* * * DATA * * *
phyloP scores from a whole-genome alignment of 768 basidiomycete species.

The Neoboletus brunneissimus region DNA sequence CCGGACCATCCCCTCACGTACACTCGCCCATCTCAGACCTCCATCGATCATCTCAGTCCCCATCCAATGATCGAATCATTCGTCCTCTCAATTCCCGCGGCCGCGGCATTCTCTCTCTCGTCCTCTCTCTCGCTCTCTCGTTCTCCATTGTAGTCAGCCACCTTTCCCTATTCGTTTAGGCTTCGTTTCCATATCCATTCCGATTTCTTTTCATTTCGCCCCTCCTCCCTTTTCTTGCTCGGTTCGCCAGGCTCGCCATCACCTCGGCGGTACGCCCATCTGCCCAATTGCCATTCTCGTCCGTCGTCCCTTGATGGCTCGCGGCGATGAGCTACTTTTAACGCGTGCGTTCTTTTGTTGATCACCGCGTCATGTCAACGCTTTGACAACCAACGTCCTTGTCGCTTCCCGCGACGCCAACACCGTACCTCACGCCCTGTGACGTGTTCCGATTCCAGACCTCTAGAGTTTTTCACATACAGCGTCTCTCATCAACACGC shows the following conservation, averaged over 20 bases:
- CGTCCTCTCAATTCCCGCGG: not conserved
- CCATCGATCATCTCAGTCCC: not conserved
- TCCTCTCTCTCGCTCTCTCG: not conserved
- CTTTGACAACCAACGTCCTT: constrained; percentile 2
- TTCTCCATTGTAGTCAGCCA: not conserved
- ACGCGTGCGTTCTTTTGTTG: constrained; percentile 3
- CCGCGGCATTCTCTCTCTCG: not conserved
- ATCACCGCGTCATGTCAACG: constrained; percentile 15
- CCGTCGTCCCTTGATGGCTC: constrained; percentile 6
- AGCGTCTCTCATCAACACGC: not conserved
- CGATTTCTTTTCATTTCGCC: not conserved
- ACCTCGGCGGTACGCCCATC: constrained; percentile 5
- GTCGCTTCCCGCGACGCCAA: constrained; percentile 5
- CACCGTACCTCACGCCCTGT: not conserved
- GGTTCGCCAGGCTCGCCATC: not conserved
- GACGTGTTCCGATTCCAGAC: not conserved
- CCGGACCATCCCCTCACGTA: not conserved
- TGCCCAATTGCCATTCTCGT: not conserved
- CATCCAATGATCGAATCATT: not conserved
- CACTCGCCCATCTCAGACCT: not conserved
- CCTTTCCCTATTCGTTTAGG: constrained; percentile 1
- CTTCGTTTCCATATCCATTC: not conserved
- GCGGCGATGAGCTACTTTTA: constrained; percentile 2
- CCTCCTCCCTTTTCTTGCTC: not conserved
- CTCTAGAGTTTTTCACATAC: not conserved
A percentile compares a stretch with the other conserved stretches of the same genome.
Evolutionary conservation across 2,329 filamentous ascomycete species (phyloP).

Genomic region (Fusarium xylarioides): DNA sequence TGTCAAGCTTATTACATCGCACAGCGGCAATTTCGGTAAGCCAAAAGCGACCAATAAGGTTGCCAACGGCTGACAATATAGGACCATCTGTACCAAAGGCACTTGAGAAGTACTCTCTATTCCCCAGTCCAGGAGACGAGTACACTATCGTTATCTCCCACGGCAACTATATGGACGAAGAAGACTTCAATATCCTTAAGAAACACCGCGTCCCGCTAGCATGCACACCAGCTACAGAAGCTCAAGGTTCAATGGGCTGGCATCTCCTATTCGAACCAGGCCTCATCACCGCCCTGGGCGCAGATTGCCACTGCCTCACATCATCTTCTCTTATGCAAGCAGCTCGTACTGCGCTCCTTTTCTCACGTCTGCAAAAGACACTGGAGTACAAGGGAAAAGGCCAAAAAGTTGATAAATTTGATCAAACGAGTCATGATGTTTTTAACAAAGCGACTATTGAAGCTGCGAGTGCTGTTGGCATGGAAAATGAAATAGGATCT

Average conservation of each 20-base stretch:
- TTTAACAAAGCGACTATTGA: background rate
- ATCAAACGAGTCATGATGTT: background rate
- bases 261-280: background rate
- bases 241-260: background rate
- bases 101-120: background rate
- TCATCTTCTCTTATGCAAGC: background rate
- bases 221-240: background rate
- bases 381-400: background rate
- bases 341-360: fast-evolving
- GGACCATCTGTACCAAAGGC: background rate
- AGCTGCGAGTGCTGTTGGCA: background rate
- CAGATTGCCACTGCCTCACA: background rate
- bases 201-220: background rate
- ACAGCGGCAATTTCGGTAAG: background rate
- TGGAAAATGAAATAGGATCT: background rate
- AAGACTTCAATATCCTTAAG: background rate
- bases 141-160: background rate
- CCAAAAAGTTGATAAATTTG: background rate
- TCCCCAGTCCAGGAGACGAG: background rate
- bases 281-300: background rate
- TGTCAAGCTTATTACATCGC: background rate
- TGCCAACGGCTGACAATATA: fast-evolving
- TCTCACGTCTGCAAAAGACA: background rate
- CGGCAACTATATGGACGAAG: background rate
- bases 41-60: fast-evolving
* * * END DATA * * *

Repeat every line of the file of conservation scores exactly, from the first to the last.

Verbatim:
phyloP scores from a whole-genome alignment of 768 basidiomycete species.

The Neoboletus brunneissimus region DNA sequence CCGGACCATCCCCTCACGTACACTCGCCCATCTCAGACCTCCATCGATCATCTCAGTCCCCATCCAATGATCGAATCATTCGTCCTCTCAATTCCCGCGGCCGCGGCATTCTCTCTCTCGTCCTCTCTCTCGCTCTCTCGTTCTCCATTGTAGTCAGCCACCTTTCCCTATTCGTTTAGGCTTCGTTTCCATATCCATTCCGATTTCTTTTCATTTCGCCCCTCCTCCCTTTTCTTGCTCGGTTCGCCAGGCTCGCCATCACCTCGGCGGTACGCCCATCTGCCCAATTGCCATTCTCGTCCGTCGTCCCTTGATGGCTCGCGGCGATGAGCTACTTTTAACGCGTGCGTTCTTTTGTTGATCACCGCGTCATGTCAACGCTTTGACAACCAACGTCCTTGTCGCTTCCCGCGACGCCAACACCGTACCTCACGCCCTGTGACGTGTTCCGATTCCAGACCTCTAGAGTTTTTCACATACAGCGTCTCTCATCAACACGC shows the following conservation, averaged over 20 bases:
- CGTCCTCTCAATTCCCGCGG: not conserved
- CCATCGATCATCTCAGTCCC: not conserved
- TCCTCTCTCTCGCTCTCTCG: not conserved
- CTTTGACAACCAACGTCCTT: constrained; percentile 2
- TTCTCCATTGTAGTCAGCCA: not conserved
- ACGCGTGCGTTCTTTTGTTG: constrained; percentile 3
- CCGCGGCATTCTCTCTCTCG: not conserved
- ATCACCGCGTCATGTCAACG: constrained; percentile 15
- CCGTCGTCCCTTGATGGCTC: constrained; percentile 6
- AGCGTCTCTCATCAACACGC: not conserved
- CGATTTCTTTTCATTTCGCC: not conserved
- ACCTCGGCGGTACGCCCATC: constrained; percentile 5
- GTCGCTTCCCGCGACGCCAA: constrained; percentile 5
- CACCGTACCTCACGCCCTGT: not conserved
- GGTTCGCCAGGCTCGCCATC: not conserved
- GACGTGTTCCGATTCCAGAC: not conserved
- CCGGACCATCCCCTCACGTA: not conserved
- TGCCCAATTGCCATTCTCGT: not conserved
- CATCCAATGATCGAATCATT: not conserved
- CACTCGCCCATCTCAGACCT: not conserved
- CCTTTCCCTATTCGTTTAGG: constrained; percentile 1
- CTTCGTTTCCATATCCATTC: not conserved
- GCGGCGATGAGCTACTTTTA: constrained; percentile 2
- CCTCCTCCCTTTTCTTGCTC: not conserved
- CTCTAGAGTTTTTCACATAC: not conserved
A percentile compares a stretch with the other conserved stretches of the same genome.
Evolutionary conservation across 2,329 filamentous ascomycete species (phyloP).

Genomic region (Fusarium xylarioides): DNA sequence TGTCAAGCTTATTACATCGCACAGCGGCAATTTCGGTAAGCCAAAAGCGACCAATAAGGTTGCCAACGGCTGACAATATAGGACCATCTGTACCAAAGGCACTTGAGAAGTACTCTCTATTCCCCAGTCCAGGAGACGAGTACACTATCGTTATCTCCCACGGCAACTATATGGACGAAGAAGACTTCAATATCCTTAAGAAACACCGCGTCCCGCTAGCATGCACACCAGCTACAGAAGCTCAAGGTTCAATGGGCTGGCATCTCCTATTCGAACCAGGCCTCATCACCGCCCTGGGCGCAGATTGCCACTGCCTCACATCATCTTCTCTTATGCAAGCAGCTCGTACTGCGCTCCTTTTCTCACGTCTGCAAAAGACACTGGAGTACAAGGGAAAAGGCCAAAAAGTTGATAAATTTGATCAAACGAGTCATGATGTTTTTAACAAAGCGACTATTGAAGCTGCGAGTGCTGTTGGCATGGAAAATGAAATAGGATCT

Average conservation of each 20-base stretch:
- TTTAACAAAGCGACTATTGA: background rate
- ATCAAACGAGTCATGATGTT: background rate
- bases 261-280: background rate
- bases 241-260: background rate
- bases 101-120: background rate
- TCATCTTCTCTTATGCAAGC: background rate
- bases 221-240: background rate
- bases 381-400: background rate
- bases 341-360: fast-evolving
- GGACCATCTGTACCAAAGGC: background rate
- AGCTGCGAGTGCTGTTGGCA: background rate
- CAGATTGCCACTGCCTCACA: background rate
- bases 201-220: background rate
- ACAGCGGCAATTTCGGTAAG: background rate
- TGGAAAATGAAATAGGATCT: background rate
- AAGACTTCAATATCCTTAAG: background rate
- bases 141-160: background rate
- CCAAAAAGTTGATAAATTTG: background rate
- TCCCCAGTCCAGGAGACGAG: background rate
- bases 281-300: background rate
- TGTCAAGCTTATTACATCGC: background rate
- TGCCAACGGCTGACAATATA: fast-evolving
- TCTCACGTCTGCAAAAGACA: background rate
- CGGCAACTATATGGACGAAG: background rate
- bases 41-60: fast-evolving